Survivors tell harrowing tales of Israeli barrage

Click to follow
The Independent Online

Scorched fragments of clothes, a girl's slipper and body parts lay strewn in pools of blood in front of a row of houses that was riddled by what witnesses said was an Israeli artillery strike today while Palestinian residents slept.

The Palestinian health ministry said 18 people from an extended family were killed, including 10 children and seven women. About 60 people were wounded, the ministry said.

Clan member Akram al-Athamna, an off duty policeman, said he was woken at dawn by the sound of a shell exploding.

"I looked, and about 50 meters (yards) away, I saw smoke coming out of the house of my uncle Saad," he said. "It looked like the shells hit the top floor, and my brother and I ran down into an alley."

He said he counted about 15 shells hitting and that many of the casualties were people who fled outside after the first explosions and were caught in the open.

"Projectiles were fired directly onto the people who were rushing out of the house," he said. "There was blood everywhere. I saw my neighbor, Sakher Adwan, he went to get his sister, and he was killed."

Rahwi Hamad, 35, who lives across the street, said he woke to the sound of shells exploding and people screaming.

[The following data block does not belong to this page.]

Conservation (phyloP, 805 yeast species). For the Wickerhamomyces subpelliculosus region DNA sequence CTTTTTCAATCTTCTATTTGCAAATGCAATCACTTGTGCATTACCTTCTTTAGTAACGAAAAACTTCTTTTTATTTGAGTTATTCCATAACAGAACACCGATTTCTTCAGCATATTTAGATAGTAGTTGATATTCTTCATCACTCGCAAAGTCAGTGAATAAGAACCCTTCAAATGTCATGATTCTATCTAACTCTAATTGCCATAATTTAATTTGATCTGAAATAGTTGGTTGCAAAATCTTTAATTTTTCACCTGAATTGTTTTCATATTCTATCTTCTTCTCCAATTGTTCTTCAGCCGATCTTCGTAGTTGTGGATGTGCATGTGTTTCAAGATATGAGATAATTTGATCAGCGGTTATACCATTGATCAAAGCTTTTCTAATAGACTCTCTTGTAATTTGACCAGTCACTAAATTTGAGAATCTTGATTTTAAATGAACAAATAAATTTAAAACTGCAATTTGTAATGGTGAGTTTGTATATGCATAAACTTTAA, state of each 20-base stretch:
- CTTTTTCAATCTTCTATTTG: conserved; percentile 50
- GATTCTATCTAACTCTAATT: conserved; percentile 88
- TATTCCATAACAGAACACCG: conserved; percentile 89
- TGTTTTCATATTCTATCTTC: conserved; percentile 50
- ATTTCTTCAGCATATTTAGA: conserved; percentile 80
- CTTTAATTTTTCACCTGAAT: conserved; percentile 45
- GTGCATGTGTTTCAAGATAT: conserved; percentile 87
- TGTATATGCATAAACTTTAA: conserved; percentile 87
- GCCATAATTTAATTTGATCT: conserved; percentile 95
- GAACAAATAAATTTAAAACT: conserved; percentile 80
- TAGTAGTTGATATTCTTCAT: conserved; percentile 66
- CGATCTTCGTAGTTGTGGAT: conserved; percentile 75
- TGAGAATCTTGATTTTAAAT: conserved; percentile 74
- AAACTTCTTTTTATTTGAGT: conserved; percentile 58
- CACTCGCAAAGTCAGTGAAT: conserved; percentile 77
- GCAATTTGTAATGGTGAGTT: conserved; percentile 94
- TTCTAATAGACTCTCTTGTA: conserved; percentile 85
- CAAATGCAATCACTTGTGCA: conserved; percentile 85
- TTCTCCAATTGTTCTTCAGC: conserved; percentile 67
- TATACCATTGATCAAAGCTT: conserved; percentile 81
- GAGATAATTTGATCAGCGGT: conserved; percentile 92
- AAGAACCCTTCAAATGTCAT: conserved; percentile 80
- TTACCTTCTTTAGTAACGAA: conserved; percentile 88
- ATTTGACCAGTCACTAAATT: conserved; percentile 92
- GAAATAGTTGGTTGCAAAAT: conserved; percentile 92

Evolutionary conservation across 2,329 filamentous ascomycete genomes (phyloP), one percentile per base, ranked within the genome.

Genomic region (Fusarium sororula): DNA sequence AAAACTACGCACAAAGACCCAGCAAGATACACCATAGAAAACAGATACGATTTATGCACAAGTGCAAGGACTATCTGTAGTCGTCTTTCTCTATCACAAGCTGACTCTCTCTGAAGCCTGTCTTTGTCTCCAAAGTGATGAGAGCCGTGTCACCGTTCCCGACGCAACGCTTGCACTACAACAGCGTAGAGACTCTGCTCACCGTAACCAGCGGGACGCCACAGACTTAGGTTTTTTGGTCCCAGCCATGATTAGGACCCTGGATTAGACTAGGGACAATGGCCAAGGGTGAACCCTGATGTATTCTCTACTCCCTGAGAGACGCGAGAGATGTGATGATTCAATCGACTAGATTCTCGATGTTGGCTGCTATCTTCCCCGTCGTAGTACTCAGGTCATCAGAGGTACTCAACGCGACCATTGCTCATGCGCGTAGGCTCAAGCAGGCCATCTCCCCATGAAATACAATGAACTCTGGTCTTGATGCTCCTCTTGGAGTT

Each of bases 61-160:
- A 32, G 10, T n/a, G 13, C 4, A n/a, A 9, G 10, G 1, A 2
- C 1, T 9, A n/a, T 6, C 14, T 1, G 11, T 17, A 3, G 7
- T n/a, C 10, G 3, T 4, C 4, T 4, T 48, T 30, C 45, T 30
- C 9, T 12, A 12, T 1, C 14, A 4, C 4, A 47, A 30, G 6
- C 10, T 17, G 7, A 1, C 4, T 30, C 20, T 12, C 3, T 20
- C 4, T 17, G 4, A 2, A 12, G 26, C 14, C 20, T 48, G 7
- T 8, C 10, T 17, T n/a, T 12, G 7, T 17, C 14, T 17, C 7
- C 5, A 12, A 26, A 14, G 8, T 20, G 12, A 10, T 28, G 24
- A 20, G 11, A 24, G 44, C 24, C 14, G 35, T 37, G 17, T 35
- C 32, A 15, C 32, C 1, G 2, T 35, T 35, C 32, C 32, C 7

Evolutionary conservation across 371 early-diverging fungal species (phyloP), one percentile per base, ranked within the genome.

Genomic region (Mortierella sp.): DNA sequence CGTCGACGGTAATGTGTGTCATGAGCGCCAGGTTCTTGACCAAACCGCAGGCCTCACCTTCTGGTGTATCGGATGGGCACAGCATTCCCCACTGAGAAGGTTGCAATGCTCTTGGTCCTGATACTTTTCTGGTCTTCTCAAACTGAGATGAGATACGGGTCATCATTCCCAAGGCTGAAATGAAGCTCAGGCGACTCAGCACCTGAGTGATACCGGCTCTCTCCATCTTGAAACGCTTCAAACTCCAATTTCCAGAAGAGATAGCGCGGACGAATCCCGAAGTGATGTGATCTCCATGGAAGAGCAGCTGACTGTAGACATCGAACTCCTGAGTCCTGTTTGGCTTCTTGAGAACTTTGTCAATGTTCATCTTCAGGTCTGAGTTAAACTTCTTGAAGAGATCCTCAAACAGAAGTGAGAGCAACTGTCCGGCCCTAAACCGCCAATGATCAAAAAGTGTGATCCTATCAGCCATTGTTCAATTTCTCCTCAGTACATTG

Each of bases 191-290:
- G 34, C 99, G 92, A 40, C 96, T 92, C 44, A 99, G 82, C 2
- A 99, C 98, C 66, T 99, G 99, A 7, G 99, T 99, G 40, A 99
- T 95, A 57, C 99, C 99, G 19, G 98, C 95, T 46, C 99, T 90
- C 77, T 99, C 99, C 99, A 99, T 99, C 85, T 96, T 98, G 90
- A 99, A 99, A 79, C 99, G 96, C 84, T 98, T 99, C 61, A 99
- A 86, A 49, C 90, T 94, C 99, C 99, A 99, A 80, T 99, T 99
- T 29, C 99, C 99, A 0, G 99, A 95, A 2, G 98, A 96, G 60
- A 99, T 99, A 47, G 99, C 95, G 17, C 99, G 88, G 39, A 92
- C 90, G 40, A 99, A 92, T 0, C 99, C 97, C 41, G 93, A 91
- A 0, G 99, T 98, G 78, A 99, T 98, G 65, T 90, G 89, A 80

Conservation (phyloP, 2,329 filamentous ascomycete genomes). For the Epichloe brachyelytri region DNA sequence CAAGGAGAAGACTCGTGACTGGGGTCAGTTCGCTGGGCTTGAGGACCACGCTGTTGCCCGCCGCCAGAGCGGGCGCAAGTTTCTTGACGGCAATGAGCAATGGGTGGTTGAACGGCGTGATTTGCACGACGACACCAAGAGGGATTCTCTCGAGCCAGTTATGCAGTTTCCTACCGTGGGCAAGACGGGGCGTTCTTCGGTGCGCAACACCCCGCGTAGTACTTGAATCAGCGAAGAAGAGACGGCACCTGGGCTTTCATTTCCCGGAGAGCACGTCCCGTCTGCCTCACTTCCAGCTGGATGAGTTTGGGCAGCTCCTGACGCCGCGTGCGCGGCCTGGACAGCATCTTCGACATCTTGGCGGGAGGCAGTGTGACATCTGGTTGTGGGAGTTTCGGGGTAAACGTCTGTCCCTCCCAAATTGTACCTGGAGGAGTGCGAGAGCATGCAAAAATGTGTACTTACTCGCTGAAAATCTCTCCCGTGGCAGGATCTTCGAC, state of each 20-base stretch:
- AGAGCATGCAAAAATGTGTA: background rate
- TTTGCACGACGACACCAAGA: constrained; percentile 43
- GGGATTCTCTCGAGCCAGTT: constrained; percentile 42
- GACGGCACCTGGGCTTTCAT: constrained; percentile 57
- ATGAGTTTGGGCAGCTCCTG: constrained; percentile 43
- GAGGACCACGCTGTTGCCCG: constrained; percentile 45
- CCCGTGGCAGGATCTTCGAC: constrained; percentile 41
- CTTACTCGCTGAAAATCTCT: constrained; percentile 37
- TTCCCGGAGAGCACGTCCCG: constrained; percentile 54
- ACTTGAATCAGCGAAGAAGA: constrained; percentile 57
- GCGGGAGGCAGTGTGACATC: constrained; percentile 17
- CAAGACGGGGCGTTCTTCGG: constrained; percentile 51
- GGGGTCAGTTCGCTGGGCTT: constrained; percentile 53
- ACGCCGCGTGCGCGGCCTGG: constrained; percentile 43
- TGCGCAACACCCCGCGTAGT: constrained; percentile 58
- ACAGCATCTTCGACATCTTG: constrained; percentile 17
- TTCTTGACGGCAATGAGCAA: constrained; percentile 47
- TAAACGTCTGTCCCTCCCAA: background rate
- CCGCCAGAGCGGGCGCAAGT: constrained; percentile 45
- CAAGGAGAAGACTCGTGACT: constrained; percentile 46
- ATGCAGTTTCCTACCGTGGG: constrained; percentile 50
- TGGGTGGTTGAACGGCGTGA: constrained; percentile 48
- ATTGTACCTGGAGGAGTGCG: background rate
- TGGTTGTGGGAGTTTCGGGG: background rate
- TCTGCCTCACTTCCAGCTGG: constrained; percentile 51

"I opened my window and I looked out and I saw a shell hit a neighbor's house ... When I came out, another shell had hit the house," he said. "We took dismembered bodies from the houses. we saw legs, hands, parts of heads stuck to the wall, it was disgusting. There was a stench of blood and (burned) flesh."

Large holes had been punched in the fronts of the houses and their balconies had collapsed.

Surviving relatives sat weeping in front of the buildings. One man dipped his fingers in a puddle of blood and daubed it on his face.

"God avenge us, God avenge us," he cried.

Firefighters hosed the blood off buildings and cobblestones while ambulance crews gathered body parts from nearby streets and gardens.

The Israeli army said an initial probe found only that artillery fire had been aimed at an open area used by militants to launch rockets.

Israeli officials said they regretted the loss of life but were awaiting the outcome of the army investigation to determine what exactly had happened. The Defence Minister Amir Peretz ordered a halt to artillery fire while the probe continued.

Comments